Fertilization abnormalities mostly result from deficiencies of sperm-derived oocyte-activating factor of those of the oocyte cytoplasmic systems that have to generate an adequate response to the sperm factor (also refer to section "Normal Versus Abnormal Fertilization''). In either situation, the signaling events implicated in nuclear and cytoplasmic reprogramming required for the gamete-to-embryo transition are failing. In other cases, fertilization problems are caused by sperm centriole abnormalities which lead to disturbances of the MTOC function which is required for pronuclear apposition, nuclear syngamy, and the subsequent cleavage divisions.
Many of the conditions underlying abnormal fertilization can now be analyzed, but this is mostly possible only with the use of systems which imply irreversible cell damage or destruction. In practice, however, maximum information possible needs to be drawn from noninvasive observations on living spermatozoa, oocytes, and zygotes.
Many abnormalities can be detected by noninvasive examination of zygote pronuclei (also refer to section "Predictive Potential of Zygote Noninvasive Evaluation"). However, pronuclear alterations are nonspecific and can be caused by both sperm-borne factors (50) and by those derived from the oocyte (51). Hence, the identification of the gamete of origin can only be evaluated indirectly, by putting together observations on zygotes and embryos from the present and the past assisted reproduction trials and analyzing them in the overall clinical context of each case.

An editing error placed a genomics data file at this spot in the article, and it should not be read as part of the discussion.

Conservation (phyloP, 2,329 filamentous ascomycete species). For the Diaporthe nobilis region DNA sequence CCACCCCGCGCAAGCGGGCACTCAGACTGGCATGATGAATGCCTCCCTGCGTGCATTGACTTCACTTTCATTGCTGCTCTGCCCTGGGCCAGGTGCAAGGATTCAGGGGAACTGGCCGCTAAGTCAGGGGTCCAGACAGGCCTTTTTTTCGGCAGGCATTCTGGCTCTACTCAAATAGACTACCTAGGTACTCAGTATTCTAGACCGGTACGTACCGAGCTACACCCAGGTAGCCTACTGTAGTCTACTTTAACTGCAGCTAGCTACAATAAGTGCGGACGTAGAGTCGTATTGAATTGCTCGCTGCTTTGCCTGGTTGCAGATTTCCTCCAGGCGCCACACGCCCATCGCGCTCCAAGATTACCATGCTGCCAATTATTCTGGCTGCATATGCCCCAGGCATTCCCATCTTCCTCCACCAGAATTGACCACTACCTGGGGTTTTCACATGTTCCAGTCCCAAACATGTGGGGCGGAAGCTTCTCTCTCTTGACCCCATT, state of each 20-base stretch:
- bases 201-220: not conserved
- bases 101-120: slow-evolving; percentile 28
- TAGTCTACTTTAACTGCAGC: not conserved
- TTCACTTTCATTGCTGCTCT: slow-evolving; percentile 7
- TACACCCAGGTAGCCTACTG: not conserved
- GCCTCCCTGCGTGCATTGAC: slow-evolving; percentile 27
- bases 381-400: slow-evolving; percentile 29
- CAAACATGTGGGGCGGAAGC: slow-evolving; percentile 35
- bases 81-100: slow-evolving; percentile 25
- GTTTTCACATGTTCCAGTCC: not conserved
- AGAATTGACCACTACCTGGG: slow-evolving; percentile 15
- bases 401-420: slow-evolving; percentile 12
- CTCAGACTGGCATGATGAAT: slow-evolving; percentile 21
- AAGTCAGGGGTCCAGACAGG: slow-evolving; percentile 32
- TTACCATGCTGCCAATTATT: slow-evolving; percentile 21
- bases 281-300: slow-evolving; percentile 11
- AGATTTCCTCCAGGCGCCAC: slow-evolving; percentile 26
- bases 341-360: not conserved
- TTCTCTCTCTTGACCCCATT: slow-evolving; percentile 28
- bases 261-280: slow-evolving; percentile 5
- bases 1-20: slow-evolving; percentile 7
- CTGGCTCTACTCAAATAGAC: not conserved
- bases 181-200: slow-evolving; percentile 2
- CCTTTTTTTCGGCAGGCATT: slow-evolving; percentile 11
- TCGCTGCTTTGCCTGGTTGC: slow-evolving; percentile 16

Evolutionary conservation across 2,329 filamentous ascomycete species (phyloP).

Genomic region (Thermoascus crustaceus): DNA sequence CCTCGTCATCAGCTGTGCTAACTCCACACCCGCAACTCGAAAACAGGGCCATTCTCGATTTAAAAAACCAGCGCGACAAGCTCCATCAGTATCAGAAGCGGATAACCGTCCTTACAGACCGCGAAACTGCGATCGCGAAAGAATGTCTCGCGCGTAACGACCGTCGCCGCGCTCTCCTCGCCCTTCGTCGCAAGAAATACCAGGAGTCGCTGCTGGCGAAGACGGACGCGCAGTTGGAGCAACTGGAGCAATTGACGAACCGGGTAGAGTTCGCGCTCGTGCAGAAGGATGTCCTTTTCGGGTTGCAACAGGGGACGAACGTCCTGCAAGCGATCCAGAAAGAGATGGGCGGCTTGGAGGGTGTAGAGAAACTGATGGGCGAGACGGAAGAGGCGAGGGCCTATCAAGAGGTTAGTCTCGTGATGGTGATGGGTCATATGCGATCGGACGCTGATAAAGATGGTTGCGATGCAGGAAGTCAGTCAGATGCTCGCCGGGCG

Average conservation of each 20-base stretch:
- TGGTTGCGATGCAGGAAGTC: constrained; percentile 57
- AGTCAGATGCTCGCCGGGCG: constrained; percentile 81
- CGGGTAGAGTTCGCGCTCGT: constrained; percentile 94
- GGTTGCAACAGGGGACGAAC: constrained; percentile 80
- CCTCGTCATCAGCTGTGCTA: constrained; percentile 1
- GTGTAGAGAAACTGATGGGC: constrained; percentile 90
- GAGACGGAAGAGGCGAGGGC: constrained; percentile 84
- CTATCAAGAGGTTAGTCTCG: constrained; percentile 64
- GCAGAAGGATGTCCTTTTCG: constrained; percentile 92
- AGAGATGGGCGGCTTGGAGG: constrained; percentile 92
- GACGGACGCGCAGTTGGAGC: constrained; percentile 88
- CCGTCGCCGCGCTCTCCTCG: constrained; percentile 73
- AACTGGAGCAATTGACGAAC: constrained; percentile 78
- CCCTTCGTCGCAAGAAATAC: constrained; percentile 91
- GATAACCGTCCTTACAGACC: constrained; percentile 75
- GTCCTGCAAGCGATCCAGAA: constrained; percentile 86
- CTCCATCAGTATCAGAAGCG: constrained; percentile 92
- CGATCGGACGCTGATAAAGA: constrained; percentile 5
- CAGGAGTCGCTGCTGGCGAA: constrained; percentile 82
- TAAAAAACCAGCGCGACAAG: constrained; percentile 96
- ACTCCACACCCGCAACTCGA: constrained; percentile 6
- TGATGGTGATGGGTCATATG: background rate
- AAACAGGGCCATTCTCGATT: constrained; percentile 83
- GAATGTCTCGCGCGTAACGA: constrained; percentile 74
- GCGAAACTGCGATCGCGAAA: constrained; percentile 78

Sperm-derived, paternal factors are responsible both for abnormalities of fertilization and for defective preimplantation development. The most serious paternal deficiencies can cause complete fertilization failure or a failure of the male pronuclear development. Such conditions can be detected by diagnostic tests using heterologous ICSI with the patient's spermatozoa to mouse, hamster, rabbit, or bovine oocytes (52-54). As mentioned previously, functional abnormalities of the sperm centriole can be revealed by cytochemical visualization of microtubuli in newly formed asters after het-erologous ICSI using bovine oocytes (28).
On the other hand, paternal factors often cause much more subtle anomalies. If the two pronuclei fail to get in apposition, the sperm centriole is mostly to be blamed. As to other abnormalities, concerning pronuclear size, orientation, and internal structure, the distinction of the male and the female origin is virtually impossible.
Yet the gamete responsible for fertilization abnormality in question can sometimes be suggested by the clinical context. In an oocyte donation program, for instance, an abnormally high frequency of fertilization abnormalities is likely to be of sperm origin, especially if the infertile couple has experienced a history of similar problems with the patient's own oocytes.
On the other hand, oocyte-derived origin of fertilization abnormalities can be suspected in cases of abnormal hormonal profiles recorded during controlled ovarian stimulation (51). Lack of evidence for a sperm deficiency from a heterologous ICSI test (see above) can further substantiate such a conclusion.
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